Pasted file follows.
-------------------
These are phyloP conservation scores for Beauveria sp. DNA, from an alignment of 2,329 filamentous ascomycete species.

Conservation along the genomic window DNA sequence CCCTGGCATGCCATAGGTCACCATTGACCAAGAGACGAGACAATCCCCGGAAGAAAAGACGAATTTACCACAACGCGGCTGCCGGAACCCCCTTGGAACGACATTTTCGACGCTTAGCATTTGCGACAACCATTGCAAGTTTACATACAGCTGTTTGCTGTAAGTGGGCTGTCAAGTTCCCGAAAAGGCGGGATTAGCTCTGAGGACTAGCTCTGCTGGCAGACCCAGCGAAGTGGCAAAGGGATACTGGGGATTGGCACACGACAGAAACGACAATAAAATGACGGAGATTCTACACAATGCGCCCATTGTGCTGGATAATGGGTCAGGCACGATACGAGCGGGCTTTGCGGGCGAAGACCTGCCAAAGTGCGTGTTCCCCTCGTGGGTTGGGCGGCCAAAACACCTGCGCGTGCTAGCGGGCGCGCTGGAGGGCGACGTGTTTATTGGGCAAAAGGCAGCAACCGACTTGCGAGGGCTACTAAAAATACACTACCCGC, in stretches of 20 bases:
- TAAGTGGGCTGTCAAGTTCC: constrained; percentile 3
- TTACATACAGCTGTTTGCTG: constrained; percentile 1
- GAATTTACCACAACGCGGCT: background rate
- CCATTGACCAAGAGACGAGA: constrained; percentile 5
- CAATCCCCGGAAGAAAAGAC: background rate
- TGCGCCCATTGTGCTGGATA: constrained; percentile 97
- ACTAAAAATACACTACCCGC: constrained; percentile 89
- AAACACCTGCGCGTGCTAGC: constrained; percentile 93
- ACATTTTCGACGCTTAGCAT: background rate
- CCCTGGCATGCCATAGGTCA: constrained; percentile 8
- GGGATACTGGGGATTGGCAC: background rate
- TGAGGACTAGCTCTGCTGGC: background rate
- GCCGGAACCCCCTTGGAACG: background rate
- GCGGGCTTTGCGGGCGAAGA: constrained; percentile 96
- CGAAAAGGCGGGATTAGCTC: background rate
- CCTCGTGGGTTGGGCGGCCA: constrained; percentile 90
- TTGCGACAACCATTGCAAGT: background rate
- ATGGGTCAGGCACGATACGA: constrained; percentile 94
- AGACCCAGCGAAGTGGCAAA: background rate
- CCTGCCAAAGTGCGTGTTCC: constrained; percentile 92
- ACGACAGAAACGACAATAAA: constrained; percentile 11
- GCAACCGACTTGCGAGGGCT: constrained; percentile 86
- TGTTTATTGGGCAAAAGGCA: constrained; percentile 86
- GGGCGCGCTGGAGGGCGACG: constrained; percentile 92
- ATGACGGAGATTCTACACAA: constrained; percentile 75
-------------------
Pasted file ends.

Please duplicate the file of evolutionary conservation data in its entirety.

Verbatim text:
These are phyloP conservation scores for Beauveria sp. DNA, from an alignment of 2,329 filamentous ascomycete species.

Conservation along the genomic window DNA sequence CCCTGGCATGCCATAGGTCACCATTGACCAAGAGACGAGACAATCCCCGGAAGAAAAGACGAATTTACCACAACGCGGCTGCCGGAACCCCCTTGGAACGACATTTTCGACGCTTAGCATTTGCGACAACCATTGCAAGTTTACATACAGCTGTTTGCTGTAAGTGGGCTGTCAAGTTCCCGAAAAGGCGGGATTAGCTCTGAGGACTAGCTCTGCTGGCAGACCCAGCGAAGTGGCAAAGGGATACTGGGGATTGGCACACGACAGAAACGACAATAAAATGACGGAGATTCTACACAATGCGCCCATTGTGCTGGATAATGGGTCAGGCACGATACGAGCGGGCTTTGCGGGCGAAGACCTGCCAAAGTGCGTGTTCCCCTCGTGGGTTGGGCGGCCAAAACACCTGCGCGTGCTAGCGGGCGCGCTGGAGGGCGACGTGTTTATTGGGCAAAAGGCAGCAACCGACTTGCGAGGGCTACTAAAAATACACTACCCGC, in stretches of 20 bases:
- TAAGTGGGCTGTCAAGTTCC: constrained; percentile 3
- TTACATACAGCTGTTTGCTG: constrained; percentile 1
- GAATTTACCACAACGCGGCT: background rate
- CCATTGACCAAGAGACGAGA: constrained; percentile 5
- CAATCCCCGGAAGAAAAGAC: background rate
- TGCGCCCATTGTGCTGGATA: constrained; percentile 97
- ACTAAAAATACACTACCCGC: constrained; percentile 89
- AAACACCTGCGCGTGCTAGC: constrained; percentile 93
- ACATTTTCGACGCTTAGCAT: background rate
- CCCTGGCATGCCATAGGTCA: constrained; percentile 8
- GGGATACTGGGGATTGGCAC: background rate
- TGAGGACTAGCTCTGCTGGC: background rate
- GCCGGAACCCCCTTGGAACG: background rate
- GCGGGCTTTGCGGGCGAAGA: constrained; percentile 96
- CGAAAAGGCGGGATTAGCTC: background rate
- CCTCGTGGGTTGGGCGGCCA: constrained; percentile 90
- TTGCGACAACCATTGCAAGT: background rate
- ATGGGTCAGGCACGATACGA: constrained; percentile 94
- AGACCCAGCGAAGTGGCAAA: background rate
- CCTGCCAAAGTGCGTGTTCC: constrained; percentile 92
- ACGACAGAAACGACAATAAA: constrained; percentile 11
- GCAACCGACTTGCGAGGGCT: constrained; percentile 86
- TGTTTATTGGGCAAAAGGCA: constrained; percentile 86
- GGGCGCGCTGGAGGGCGACG: constrained; percentile 92
- ATGACGGAGATTCTACACAA: constrained; percentile 75